Predictive Policing and its affect on journalism

I am living in a generation that went from having some of the first basic computers in our households, to having various gadgets and applications at our fingertips. As the internet is a large, mostly free source of information, there are a lot of opportunities for privacy to be invaded.

As journalists, we look up questionable material. Material that may be seen as “alarming” triggers an analytical system that’s used to prevent crime. These kind of situations make it more difficult for sources to put trust in you and your stories. Are there ways to prevent this?

Alan Pearce wrote a book that goes into specific techniques to protect you and your sources. I, personally, have not yet read it. If anyone has, I’d love to hear your opinion. Some of the techniques include simply changing your privacy settings or not using WiFi on your phone if you’re in an area that offers it.

You can see a brief list of techniques that are also helpful. I never realized there was an actual issue to this until reading through some articles and other blog posts. This affects investigative journalism, especially political, greatly. In a professional world, we rely on emails for so much of our conversation, spreading information and having a, what we think, private conversation.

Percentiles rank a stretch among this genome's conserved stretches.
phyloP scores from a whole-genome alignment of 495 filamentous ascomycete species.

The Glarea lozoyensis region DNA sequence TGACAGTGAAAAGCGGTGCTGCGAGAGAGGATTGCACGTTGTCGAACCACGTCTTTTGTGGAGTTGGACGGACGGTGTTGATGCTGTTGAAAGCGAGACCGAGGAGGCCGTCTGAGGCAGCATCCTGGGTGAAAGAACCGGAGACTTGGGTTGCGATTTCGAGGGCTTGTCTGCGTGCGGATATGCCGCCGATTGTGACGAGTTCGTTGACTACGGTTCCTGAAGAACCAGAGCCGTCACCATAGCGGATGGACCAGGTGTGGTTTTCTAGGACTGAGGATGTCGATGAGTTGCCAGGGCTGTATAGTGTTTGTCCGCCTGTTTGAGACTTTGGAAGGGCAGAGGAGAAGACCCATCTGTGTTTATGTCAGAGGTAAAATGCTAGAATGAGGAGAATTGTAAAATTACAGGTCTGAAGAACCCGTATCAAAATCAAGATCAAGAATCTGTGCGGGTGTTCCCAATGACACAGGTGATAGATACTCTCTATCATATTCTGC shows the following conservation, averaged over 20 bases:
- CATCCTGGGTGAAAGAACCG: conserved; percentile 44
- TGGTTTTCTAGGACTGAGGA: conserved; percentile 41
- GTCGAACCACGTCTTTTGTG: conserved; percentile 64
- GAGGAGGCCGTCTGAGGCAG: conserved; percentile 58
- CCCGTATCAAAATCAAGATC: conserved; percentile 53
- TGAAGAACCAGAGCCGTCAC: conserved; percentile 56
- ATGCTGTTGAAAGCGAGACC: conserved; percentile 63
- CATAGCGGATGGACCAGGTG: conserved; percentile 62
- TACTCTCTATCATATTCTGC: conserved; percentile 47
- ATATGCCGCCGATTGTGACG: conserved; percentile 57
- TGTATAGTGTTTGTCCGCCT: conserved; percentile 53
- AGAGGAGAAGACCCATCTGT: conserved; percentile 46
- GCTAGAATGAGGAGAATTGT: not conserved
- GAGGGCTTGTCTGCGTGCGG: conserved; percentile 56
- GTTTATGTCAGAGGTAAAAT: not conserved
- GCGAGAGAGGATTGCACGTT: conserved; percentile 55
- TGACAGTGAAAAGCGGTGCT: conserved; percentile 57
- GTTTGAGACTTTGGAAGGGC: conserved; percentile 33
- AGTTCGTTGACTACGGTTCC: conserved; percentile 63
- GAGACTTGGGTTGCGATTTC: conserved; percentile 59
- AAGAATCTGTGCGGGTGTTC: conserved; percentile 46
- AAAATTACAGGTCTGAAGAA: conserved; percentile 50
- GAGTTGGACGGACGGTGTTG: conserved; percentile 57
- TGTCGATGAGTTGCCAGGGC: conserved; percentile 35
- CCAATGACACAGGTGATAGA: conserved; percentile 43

There have be numerous cases where emails have been hacked and forwarded the information sent to a third party email. One great tool to prevent this from happening is two-step verification.

To sum it up simply, you don’t only use a password to sign into your account, but you are asked to verify the account on a separate system. In most cases, a code will be sent to your phone.

These are just a few tools used to protect the privacy of you and your sources  research and information. More and more precautions must be taken as online media expands in order to avoid conflict and even legal situations that could harm your career.